Retinal ganglion cell death in a DBA/2J mouse model of glaucoma: Microglial activation and intraocular pressure

Liping Yang, Xiujuan Guo, Lingling Wu, Ying Li, Lemeng Wu, Dongmei Wang, Mark O.M. Tso

Research output: Contribution to journalArticlepeer-review

3 Scopus citations


BACKGROUND: Retinal microglia has been shown to reactivate in a murine model of pigmentary glaucoma. However, the relationship between microglial activation and intraocular pressure (IOP) elevation and retinal ganglion cell (RGC) death is still unclear. OBJECTIVE: To verify that microglial activation and tumor necrosis factor alpha (TNF-α) expression is involved in RGC death with elevated IOP and prolonged time of glaucomatous optic nerve lesion in a DBA/2J mouse model of glaucoma. DESIGN, TIME AND SETTING: This randomized, controlled, animal experiment was performed at the Peking University Third Hospital, Peking University Eye Center, China between December 2006 and May 2008. MATERIALS: DBA/2J mice and C57BL/6J mice (Jackson Laboratory, USA), rat anti-mouse CD11b monoclonal antibody (Serotec, UK), and goat anti-TNF-α polyclonal antibody (Sigma, USA) were used in this study. METHODS: A total of 100 female, DBA/2J mice at 3, 6, 9, 12, and 14 months of age (20 mice per age group) were used for the glaucoma model, and 18 C57BL/6J mice at 3, 9, 14 months of age (6 mice per age group) were used as normal controls. The anterior segment of the eye was observed using a slit-lamp biomicroscope. IOP was measured using a microneedle system. Morphology and number of retinal microglia were observed using immunohistochemistry. RGCs were quantified using Nissl staining. Co-localization of TNF-α and microglia was observed using double-labeling immunofluorescence. Excavation of the optic nerve head was observed utilizing hematoxylin-eosin staining. MAIN OUTCOME MEASURES: The following parameters were measured: IOP levels, numbers of RGCs and activated microglia, and TNF-α expression. RESULTS: In 6-month-old DBA/2J mice, dispersed pigment was observed, and some mice developed increased IOP. At 9 months of age, IOP levels reached a peak. In 3-month-old DBA/2J mice, microglia were activated. In 6-month-old DBA/2J mice, the number of activated microglia was significantly increased and migrated to the outer retinal layer. In 9-month-old mice, TNF-α expression was co-localized with microglia. Significant RGC loss occurred in mice aged 9 to 14 months, with the presence of optic nerve fiber loss and optical nerve head excavation. IOP returned to normal levels at 12 months of age, but microglia remained activated, which was consistent with RGC loss. CONCLUSION: Retinal microglial activation was partially attributed to increased IOP. Activated microglia might be mainly responsible for RGC loss. TNF-α expression was evident in the inner retinal layer. However, the relationship between TNF-α and RGC loss remains poorly understood.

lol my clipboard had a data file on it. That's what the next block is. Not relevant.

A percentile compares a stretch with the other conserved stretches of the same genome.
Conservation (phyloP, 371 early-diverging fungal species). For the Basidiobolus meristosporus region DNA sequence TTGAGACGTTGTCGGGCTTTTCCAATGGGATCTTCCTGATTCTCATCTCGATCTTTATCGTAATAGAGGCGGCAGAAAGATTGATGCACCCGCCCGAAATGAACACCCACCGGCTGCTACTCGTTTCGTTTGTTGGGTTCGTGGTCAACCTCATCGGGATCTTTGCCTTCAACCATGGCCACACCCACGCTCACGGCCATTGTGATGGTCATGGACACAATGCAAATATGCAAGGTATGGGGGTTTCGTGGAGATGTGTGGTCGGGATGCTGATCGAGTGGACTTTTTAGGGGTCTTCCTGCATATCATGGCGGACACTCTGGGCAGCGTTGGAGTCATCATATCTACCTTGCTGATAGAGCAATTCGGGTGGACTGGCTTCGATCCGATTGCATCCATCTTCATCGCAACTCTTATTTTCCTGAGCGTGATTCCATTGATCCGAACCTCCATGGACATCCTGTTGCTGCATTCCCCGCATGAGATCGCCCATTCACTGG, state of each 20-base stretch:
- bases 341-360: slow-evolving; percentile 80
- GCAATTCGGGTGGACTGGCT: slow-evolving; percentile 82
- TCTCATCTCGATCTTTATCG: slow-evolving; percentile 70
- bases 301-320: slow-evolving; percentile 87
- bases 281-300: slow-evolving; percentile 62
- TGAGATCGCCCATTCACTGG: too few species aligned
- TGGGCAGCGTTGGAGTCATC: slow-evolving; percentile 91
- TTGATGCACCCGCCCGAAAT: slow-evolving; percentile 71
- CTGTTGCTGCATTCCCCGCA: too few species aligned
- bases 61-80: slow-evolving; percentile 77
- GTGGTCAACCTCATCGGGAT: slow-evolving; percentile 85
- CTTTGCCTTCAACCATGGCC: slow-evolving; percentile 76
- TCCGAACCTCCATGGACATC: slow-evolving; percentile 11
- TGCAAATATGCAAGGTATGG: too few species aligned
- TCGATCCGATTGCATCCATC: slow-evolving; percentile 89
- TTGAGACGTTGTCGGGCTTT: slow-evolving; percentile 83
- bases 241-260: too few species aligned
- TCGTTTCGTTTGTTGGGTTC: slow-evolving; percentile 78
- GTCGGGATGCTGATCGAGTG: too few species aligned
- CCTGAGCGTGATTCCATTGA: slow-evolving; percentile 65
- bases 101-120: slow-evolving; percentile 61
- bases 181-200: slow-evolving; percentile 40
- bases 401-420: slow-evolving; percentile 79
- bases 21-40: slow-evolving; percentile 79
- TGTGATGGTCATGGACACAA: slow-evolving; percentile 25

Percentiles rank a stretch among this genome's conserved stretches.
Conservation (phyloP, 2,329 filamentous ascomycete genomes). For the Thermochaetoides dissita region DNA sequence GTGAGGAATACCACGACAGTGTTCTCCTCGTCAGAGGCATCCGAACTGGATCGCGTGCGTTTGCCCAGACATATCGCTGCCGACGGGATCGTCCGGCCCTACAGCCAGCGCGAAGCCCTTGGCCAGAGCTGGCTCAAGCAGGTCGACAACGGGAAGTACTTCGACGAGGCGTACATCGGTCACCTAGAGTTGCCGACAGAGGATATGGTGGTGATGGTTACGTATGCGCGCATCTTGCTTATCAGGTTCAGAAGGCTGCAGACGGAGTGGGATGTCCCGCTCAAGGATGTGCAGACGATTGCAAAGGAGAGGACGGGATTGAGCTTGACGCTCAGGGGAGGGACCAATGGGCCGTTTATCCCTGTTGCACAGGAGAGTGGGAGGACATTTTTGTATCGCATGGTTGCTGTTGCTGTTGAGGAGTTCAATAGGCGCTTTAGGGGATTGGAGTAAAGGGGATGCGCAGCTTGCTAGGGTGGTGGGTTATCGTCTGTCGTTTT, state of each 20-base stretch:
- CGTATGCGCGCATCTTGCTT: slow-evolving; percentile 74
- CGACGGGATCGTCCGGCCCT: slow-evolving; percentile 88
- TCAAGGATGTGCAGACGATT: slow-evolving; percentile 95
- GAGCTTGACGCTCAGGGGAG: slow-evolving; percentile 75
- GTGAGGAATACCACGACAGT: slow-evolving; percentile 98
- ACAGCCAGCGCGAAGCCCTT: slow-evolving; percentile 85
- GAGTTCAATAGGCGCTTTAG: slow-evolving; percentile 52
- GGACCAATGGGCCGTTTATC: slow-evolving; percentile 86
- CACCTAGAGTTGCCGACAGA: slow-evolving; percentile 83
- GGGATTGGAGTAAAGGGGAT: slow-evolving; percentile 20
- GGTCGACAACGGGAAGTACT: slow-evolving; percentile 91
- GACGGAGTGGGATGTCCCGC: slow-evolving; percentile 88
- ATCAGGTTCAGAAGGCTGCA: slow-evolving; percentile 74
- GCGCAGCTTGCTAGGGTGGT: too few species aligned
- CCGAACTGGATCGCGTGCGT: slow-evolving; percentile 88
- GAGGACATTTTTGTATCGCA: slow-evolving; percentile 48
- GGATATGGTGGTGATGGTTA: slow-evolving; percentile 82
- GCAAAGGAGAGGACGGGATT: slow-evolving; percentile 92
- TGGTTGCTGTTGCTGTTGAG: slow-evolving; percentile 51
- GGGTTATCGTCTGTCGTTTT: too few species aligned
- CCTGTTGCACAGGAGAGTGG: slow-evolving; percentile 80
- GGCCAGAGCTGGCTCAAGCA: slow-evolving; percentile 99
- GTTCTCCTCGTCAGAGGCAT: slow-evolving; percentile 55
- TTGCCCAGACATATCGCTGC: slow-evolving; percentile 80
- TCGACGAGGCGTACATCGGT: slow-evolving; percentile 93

Original languageEnglish (US)
Pages (from-to)273-281
Number of pages9
JournalNeural Regeneration Research
Issue number4
StatePublished - Feb 2010


  • DBA/2J mice
  • Microglia
  • Pigmentary glaucoma
  • Retinal ganglion cell
  • Tumor necrosis factor-α

ASJC Scopus subject areas

  • Developmental Neuroscience


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